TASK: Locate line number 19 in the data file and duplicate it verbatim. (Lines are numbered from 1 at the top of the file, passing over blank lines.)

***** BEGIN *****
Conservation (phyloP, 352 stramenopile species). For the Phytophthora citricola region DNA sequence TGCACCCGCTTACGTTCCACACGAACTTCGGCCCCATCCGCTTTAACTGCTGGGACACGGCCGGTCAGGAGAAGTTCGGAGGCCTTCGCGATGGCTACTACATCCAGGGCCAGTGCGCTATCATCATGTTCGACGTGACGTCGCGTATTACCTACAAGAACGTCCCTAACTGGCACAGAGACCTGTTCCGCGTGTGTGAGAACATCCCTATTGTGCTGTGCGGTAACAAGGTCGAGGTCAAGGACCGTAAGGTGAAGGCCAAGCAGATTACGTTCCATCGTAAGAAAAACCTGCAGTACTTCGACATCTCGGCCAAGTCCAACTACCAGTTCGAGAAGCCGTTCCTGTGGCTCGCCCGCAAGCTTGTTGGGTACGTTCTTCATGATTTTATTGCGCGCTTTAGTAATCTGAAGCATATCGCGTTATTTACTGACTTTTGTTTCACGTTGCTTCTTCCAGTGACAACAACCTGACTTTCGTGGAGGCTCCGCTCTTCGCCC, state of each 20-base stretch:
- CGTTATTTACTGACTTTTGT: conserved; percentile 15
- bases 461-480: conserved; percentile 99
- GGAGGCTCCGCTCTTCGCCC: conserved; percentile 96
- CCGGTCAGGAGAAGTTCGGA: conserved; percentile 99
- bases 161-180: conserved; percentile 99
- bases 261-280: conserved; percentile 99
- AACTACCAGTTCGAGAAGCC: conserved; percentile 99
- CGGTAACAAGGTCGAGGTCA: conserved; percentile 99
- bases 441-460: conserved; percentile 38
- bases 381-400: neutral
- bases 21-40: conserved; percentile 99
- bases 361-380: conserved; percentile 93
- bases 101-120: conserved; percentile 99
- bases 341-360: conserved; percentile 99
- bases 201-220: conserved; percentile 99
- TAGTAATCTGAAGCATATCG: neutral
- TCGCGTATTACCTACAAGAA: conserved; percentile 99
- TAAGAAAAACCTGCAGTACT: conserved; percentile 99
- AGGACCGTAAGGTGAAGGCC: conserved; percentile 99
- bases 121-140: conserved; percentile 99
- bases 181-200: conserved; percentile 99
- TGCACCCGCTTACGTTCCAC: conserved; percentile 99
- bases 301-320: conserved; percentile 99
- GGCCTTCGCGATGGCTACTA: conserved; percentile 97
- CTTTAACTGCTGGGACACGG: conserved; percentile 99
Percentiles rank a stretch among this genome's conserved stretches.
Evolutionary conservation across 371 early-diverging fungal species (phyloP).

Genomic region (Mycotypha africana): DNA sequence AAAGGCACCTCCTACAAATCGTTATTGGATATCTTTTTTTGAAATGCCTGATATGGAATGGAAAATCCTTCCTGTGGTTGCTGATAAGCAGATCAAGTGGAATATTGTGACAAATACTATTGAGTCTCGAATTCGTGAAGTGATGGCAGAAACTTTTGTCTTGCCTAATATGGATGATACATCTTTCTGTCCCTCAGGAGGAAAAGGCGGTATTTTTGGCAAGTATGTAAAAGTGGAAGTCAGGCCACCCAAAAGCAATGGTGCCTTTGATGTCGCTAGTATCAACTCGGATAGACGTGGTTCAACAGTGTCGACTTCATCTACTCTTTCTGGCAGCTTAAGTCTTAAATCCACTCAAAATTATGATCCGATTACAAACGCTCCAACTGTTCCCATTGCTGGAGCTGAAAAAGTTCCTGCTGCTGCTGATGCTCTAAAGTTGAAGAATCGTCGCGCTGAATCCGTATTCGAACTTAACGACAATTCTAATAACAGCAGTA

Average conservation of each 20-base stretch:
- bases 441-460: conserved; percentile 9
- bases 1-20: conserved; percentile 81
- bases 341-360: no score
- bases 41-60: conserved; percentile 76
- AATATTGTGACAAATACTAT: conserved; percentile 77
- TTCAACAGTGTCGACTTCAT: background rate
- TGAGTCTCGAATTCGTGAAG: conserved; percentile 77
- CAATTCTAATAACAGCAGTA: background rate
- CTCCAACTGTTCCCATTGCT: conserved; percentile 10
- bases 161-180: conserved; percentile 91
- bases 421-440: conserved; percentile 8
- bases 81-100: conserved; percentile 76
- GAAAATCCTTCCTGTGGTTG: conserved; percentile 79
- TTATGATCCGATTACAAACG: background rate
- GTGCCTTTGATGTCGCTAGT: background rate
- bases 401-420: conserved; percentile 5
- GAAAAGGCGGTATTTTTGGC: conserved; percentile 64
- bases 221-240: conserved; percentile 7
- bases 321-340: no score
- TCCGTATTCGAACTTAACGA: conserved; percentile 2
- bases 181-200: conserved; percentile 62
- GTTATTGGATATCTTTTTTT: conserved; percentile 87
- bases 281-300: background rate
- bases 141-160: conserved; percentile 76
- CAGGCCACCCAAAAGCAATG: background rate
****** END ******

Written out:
- TAAGAAAAACCTGCAGTACT: conserved; percentile 99